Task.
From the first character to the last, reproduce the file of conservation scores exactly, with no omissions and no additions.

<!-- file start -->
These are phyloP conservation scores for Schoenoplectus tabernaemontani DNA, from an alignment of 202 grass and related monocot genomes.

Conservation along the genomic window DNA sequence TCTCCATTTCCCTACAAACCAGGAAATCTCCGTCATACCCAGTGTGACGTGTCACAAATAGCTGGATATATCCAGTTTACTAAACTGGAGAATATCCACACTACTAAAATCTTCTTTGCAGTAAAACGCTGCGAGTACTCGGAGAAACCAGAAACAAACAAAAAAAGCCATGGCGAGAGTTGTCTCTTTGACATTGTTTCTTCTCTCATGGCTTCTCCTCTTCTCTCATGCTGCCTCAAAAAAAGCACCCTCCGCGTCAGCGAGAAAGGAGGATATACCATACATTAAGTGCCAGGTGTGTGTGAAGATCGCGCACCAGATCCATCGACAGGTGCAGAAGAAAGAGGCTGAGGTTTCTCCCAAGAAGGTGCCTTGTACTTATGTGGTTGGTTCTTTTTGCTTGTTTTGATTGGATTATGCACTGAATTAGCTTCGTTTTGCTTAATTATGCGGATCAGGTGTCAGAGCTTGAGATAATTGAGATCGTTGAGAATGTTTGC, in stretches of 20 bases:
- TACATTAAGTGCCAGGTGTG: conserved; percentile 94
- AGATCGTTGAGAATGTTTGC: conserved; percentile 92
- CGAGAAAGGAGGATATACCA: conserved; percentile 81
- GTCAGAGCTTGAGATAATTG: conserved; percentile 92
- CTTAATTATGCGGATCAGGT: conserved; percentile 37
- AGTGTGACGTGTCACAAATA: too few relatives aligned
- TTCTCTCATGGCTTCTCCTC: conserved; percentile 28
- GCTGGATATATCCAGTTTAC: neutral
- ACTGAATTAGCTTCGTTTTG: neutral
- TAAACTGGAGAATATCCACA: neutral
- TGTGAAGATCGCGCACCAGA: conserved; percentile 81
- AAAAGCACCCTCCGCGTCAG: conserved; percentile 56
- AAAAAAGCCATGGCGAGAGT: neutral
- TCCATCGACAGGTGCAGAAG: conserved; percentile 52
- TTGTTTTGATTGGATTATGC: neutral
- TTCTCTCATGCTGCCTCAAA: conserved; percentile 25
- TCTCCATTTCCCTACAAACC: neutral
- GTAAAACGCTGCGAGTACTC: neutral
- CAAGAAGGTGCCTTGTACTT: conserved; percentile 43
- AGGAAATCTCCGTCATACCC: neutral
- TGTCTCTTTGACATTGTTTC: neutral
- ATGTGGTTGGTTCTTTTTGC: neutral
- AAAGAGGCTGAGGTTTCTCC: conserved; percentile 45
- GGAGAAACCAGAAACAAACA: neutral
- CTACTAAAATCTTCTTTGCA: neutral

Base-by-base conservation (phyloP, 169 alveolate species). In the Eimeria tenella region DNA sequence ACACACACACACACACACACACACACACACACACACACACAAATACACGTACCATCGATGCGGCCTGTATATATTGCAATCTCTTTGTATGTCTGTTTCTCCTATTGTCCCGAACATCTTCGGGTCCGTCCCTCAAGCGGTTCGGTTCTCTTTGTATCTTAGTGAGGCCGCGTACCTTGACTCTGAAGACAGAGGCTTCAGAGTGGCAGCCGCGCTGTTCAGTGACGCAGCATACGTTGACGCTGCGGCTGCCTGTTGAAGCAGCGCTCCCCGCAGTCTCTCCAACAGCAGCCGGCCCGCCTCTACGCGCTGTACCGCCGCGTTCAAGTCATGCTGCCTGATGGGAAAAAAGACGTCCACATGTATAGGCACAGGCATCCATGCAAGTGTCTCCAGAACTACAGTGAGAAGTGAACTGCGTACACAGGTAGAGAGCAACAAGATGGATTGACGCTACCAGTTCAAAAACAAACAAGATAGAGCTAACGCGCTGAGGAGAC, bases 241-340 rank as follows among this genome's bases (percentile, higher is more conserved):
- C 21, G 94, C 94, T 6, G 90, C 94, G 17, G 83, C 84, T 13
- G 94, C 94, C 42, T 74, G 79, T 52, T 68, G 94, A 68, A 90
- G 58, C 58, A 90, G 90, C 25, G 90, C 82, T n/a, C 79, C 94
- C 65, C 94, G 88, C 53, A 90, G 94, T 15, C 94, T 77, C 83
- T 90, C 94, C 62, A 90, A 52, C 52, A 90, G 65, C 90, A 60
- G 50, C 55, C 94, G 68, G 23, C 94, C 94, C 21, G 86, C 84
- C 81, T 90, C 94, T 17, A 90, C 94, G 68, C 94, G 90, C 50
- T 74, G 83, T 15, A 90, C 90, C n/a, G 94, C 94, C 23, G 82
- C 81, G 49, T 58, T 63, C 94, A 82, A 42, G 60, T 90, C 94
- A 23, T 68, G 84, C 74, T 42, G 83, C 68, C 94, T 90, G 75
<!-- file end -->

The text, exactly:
These are phyloP conservation scores for Schoenoplectus tabernaemontani DNA, from an alignment of 202 grass and related monocot genomes.

Conservation along the genomic window DNA sequence TCTCCATTTCCCTACAAACCAGGAAATCTCCGTCATACCCAGTGTGACGTGTCACAAATAGCTGGATATATCCAGTTTACTAAACTGGAGAATATCCACACTACTAAAATCTTCTTTGCAGTAAAACGCTGCGAGTACTCGGAGAAACCAGAAACAAACAAAAAAAGCCATGGCGAGAGTTGTCTCTTTGACATTGTTTCTTCTCTCATGGCTTCTCCTCTTCTCTCATGCTGCCTCAAAAAAAGCACCCTCCGCGTCAGCGAGAAAGGAGGATATACCATACATTAAGTGCCAGGTGTGTGTGAAGATCGCGCACCAGATCCATCGACAGGTGCAGAAGAAAGAGGCTGAGGTTTCTCCCAAGAAGGTGCCTTGTACTTATGTGGTTGGTTCTTTTTGCTTGTTTTGATTGGATTATGCACTGAATTAGCTTCGTTTTGCTTAATTATGCGGATCAGGTGTCAGAGCTTGAGATAATTGAGATCGTTGAGAATGTTTGC, in stretches of 20 bases:
- TACATTAAGTGCCAGGTGTG: conserved; percentile 94
- AGATCGTTGAGAATGTTTGC: conserved; percentile 92
- CGAGAAAGGAGGATATACCA: conserved; percentile 81
- GTCAGAGCTTGAGATAATTG: conserved; percentile 92
- CTTAATTATGCGGATCAGGT: conserved; percentile 37
- AGTGTGACGTGTCACAAATA: too few relatives aligned
- TTCTCTCATGGCTTCTCCTC: conserved; percentile 28
- GCTGGATATATCCAGTTTAC: neutral
- ACTGAATTAGCTTCGTTTTG: neutral
- TAAACTGGAGAATATCCACA: neutral
- TGTGAAGATCGCGCACCAGA: conserved; percentile 81
- AAAAGCACCCTCCGCGTCAG: conserved; percentile 56
- AAAAAAGCCATGGCGAGAGT: neutral
- TCCATCGACAGGTGCAGAAG: conserved; percentile 52
- TTGTTTTGATTGGATTATGC: neutral
- TTCTCTCATGCTGCCTCAAA: conserved; percentile 25
- TCTCCATTTCCCTACAAACC: neutral
- GTAAAACGCTGCGAGTACTC: neutral
- CAAGAAGGTGCCTTGTACTT: conserved; percentile 43
- AGGAAATCTCCGTCATACCC: neutral
- TGTCTCTTTGACATTGTTTC: neutral
- ATGTGGTTGGTTCTTTTTGC: neutral
- AAAGAGGCTGAGGTTTCTCC: conserved; percentile 45
- GGAGAAACCAGAAACAAACA: neutral
- CTACTAAAATCTTCTTTGCA: neutral

Base-by-base conservation (phyloP, 169 alveolate species). In the Eimeria tenella region DNA sequence ACACACACACACACACACACACACACACACACACACACACAAATACACGTACCATCGATGCGGCCTGTATATATTGCAATCTCTTTGTATGTCTGTTTCTCCTATTGTCCCGAACATCTTCGGGTCCGTCCCTCAAGCGGTTCGGTTCTCTTTGTATCTTAGTGAGGCCGCGTACCTTGACTCTGAAGACAGAGGCTTCAGAGTGGCAGCCGCGCTGTTCAGTGACGCAGCATACGTTGACGCTGCGGCTGCCTGTTGAAGCAGCGCTCCCCGCAGTCTCTCCAACAGCAGCCGGCCCGCCTCTACGCGCTGTACCGCCGCGTTCAAGTCATGCTGCCTGATGGGAAAAAAGACGTCCACATGTATAGGCACAGGCATCCATGCAAGTGTCTCCAGAACTACAGTGAGAAGTGAACTGCGTACACAGGTAGAGAGCAACAAGATGGATTGACGCTACCAGTTCAAAAACAAACAAGATAGAGCTAACGCGCTGAGGAGAC, bases 241-340 rank as follows among this genome's bases (percentile, higher is more conserved):
- C 21, G 94, C 94, T 6, G 90, C 94, G 17, G 83, C 84, T 13
- G 94, C 94, C 42, T 74, G 79, T 52, T 68, G 94, A 68, A 90
- G 58, C 58, A 90, G 90, C 25, G 90, C 82, T n/a, C 79, C 94
- C 65, C 94, G 88, C 53, A 90, G 94, T 15, C 94, T 77, C 83
- T 90, C 94, C 62, A 90, A 52, C 52, A 90, G 65, C 90, A 60
- G 50, C 55, C 94, G 68, G 23, C 94, C 94, C 21, G 86, C 84
- C 81, T 90, C 94, T 17, A 90, C 94, G 68, C 94, G 90, C 50
- T 74, G 83, T 15, A 90, C 90, C n/a, G 94, C 94, C 23, G 82
- C 81, G 49, T 58, T 63, C 94, A 82, A 42, G 60, T 90, C 94
- A 23, T 68, G 84, C 74, T 42, G 83, C 68, C 94, T 90, G 75